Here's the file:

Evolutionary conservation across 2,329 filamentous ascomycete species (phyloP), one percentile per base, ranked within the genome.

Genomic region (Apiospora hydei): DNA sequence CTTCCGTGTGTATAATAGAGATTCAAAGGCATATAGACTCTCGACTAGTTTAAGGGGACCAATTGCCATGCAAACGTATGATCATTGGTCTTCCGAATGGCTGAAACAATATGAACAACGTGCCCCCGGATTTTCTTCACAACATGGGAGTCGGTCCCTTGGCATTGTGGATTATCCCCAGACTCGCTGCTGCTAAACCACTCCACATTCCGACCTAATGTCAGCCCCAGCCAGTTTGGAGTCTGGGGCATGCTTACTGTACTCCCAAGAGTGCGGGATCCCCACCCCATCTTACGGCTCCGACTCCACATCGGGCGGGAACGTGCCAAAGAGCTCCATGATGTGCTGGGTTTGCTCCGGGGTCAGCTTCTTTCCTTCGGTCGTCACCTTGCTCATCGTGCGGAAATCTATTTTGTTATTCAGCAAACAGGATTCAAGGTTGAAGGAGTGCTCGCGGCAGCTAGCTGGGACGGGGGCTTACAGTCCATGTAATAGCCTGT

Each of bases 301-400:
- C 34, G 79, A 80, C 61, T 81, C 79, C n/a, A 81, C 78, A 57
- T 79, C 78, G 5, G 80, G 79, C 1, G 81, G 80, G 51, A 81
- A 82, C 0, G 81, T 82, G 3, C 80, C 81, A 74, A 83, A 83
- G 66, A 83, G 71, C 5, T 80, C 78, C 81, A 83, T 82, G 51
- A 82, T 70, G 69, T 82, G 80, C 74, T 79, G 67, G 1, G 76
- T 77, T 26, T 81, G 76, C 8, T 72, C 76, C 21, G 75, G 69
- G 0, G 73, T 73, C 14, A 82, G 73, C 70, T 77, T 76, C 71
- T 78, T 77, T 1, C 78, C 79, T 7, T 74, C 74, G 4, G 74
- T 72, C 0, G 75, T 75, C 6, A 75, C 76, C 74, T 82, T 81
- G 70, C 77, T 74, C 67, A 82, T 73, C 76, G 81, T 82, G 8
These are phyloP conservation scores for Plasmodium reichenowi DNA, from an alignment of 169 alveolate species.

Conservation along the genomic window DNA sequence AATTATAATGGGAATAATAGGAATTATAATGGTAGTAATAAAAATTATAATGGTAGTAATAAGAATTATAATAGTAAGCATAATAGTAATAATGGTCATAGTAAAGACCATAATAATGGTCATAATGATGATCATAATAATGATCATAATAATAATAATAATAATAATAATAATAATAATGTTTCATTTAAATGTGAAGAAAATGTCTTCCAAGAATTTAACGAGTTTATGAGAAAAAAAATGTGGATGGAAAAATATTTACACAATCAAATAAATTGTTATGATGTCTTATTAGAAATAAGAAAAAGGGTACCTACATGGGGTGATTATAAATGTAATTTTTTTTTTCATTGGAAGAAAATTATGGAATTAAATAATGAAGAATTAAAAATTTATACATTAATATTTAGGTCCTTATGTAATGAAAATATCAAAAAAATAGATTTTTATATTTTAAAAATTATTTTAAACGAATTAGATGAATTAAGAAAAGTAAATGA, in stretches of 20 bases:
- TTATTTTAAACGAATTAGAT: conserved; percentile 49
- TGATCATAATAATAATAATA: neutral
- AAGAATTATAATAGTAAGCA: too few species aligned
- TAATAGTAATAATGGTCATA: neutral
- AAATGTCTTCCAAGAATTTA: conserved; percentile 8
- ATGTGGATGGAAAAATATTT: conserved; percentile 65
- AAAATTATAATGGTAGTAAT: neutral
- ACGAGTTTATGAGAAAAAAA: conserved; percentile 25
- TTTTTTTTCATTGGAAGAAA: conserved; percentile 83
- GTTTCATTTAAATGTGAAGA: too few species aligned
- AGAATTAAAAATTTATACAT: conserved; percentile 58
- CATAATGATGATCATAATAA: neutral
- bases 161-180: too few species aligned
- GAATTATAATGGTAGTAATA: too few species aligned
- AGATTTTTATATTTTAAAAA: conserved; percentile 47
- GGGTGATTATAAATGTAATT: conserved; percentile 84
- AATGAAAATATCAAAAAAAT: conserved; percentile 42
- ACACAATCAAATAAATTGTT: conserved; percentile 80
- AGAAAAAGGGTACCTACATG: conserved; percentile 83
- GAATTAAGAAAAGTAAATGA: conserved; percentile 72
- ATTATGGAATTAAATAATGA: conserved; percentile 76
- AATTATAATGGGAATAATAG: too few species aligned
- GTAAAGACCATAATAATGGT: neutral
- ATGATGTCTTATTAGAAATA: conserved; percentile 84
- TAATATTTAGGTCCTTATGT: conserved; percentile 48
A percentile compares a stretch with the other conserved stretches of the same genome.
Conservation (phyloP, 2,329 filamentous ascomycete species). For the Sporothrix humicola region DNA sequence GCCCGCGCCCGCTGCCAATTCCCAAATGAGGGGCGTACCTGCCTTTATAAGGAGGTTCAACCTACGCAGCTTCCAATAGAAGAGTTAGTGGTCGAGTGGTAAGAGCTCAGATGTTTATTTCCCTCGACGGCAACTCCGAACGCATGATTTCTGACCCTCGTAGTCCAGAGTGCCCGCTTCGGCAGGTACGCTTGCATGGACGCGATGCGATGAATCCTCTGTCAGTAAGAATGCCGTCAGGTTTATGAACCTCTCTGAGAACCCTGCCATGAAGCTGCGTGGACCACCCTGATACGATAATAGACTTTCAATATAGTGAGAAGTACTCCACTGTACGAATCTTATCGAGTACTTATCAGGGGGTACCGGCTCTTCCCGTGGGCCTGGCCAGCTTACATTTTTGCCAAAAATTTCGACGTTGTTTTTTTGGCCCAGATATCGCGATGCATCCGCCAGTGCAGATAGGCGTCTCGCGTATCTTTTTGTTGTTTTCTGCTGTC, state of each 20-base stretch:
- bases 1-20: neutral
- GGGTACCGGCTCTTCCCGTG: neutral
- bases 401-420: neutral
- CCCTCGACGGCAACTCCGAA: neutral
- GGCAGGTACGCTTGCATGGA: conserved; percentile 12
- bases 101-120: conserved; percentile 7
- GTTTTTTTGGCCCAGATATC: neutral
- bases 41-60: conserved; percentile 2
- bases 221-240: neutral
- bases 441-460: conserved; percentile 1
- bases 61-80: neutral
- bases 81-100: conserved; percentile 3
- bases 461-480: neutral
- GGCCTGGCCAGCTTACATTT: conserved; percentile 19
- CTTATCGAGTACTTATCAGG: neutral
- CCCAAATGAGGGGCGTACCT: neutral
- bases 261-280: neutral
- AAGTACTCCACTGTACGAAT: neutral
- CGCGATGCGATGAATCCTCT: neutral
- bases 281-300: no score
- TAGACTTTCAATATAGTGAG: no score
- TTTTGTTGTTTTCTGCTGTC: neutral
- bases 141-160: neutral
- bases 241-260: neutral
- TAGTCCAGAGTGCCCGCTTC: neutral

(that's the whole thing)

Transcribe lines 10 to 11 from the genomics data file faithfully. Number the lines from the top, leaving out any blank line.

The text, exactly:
- G 0, G 73, T 73, C 14, A 82, G 73, C 70, T 77, T 76, C 71
- T 78, T 77, T 1, C 78, C 79, T 7, T 74, C 74, G 4, G 74